Film - The Girl in the Spider's Web - Salander has a new relevance and a promising future
When Lisbeth Salander (Claire Foy) steals back Frans Balder's (Stephen Merchant) pervasive weapons program from the National Security Agency, so that its penitent creator can destroy his work and spare the world its undoing, the software is subsequently stolen from her apartment by a terrorist cell known as The Spiders. As N.S.A. agent Edwin Needham (LaKeith Stanfield) and the Swedish Security Service battle over jurisdiction, Lisbeth seeks help from investigative journalist Mikael Blomkvist (Sverrir Gudnason) and fellow hacker Plague (Cameron Britton) in tracking down the crime syndicate, which they soon discover has links to Lisbeth's late father (Mikael Persbrandt) and her estranged sister (Sylvia Hoeks).
What is the Millennium Series? The chances are that most people, even those sitting down to watch the latest installment, The Girl in the Spider's Web, would struggle not just to give an answer but to properly comprehend the question. Essentially it's a series of three novels by Swedish author Stieg Larsson, published posthumously, which introduced the world to Lisbeth Salander: The Girl with the Dragon Tattoo. However, it also comprises a Swedish film trilogy recut as a television miniseries, an American remake and a belated sequel that is simultaneously a soft reboot and a loose continuation. To confuse things further, The Girl in the Spider's Web doesn't adapt any of the original novels but a fourth book written by another author entirely.
That Fede Álvarez so effortlessly reintroduces Lisbeth for the purposes of his film is both testament to the director's talents and the root of his film's most divisive issue. As embodied by Claire Foy, he envisions a more streamlined and sentimental take on the character, now more like a patron saint than a apathetic sociopath, which rounds off some of the less enigmatic aspects of her personality and casts her in a much more conventionally heroic mold. Once a survivor Lisbeth now resembles a superhero, able to avoid injury, avert disaster and, in the film's most perplexing scene, counter the effects of a sedative with elixir-like amphetamine, seemingly without cost. For fans of the character, this likely constitutes something of a travesty; a bastardisation of the core tenants of her personality and a betrayal of everything she represents.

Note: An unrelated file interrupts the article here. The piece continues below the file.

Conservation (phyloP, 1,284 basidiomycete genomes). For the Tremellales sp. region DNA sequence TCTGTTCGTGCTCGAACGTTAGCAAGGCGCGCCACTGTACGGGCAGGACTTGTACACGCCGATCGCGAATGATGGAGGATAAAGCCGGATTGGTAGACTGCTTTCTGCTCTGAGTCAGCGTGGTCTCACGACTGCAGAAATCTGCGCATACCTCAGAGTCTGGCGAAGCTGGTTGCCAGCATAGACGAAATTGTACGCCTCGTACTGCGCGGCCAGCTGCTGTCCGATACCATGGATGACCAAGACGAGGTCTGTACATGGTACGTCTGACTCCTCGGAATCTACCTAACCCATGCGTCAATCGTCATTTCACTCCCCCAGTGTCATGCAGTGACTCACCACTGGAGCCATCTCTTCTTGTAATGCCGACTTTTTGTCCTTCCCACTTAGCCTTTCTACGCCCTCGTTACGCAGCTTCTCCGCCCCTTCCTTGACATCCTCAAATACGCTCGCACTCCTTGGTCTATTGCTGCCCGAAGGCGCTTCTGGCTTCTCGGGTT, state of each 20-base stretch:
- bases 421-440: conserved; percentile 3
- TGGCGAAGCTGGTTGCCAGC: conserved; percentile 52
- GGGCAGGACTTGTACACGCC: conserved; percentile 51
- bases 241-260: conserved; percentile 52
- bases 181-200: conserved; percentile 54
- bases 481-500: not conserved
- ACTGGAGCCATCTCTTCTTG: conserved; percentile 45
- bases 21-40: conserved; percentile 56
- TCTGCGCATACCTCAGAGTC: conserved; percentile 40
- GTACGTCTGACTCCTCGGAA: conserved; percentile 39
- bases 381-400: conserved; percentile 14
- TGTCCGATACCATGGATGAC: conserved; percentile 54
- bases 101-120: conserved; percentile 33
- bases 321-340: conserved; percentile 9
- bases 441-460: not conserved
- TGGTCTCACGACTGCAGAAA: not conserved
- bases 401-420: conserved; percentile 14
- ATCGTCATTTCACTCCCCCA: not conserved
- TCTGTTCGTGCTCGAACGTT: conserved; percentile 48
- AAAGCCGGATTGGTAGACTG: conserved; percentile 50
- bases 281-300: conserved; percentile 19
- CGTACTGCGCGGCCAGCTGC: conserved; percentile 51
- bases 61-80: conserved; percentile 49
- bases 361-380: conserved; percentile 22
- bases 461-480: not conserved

While it is undoubtedly a little strange seeing technopunk hacker Salander superglue her wounds shut it is also exciting to see an esoteric Scandinavian curiosity break out of the foreign and arthouse subcultures and hack a general audience. Just as no franchise is truly immune to the law of diminishing returns, no hero or heroine is so well-defined that their essence isn't diluted by repeated appearances in sequels and spin-offs. With so many degrees of separation from Larsson's source material it shouldn't be surprising that Lisbeth has become a shadow of her former self, and neither should it be an issue. It’s part of the process of transcending character to become an archetype, and has happened to many — mostly male — protagonists prior. Foy's approach to the character may be less challenging or contradictory than Noomi Rapace or Rooney Mara's incarnations, but Lisbeth is rendered more sympathetic and engaging as a result — she has been immortalised.
Yes, The Girl in the Spider's Web is ridiculous and contrived and overblown, but that hardly matters when, like James Bond: The Man with the Golden Gun, Lisbeth Salander has survived the franchise that made her. The character’s free to evolve, to find new meaning and relevance, and to live on into the future. Just as he did with 2013's Evil Dead, Álvarez has deftly and dauntlessly updated a cult classic for modern audiences, ultimately succeeding at the task set him. Purists will balk, but everyone will talk -- and that's how icons are born.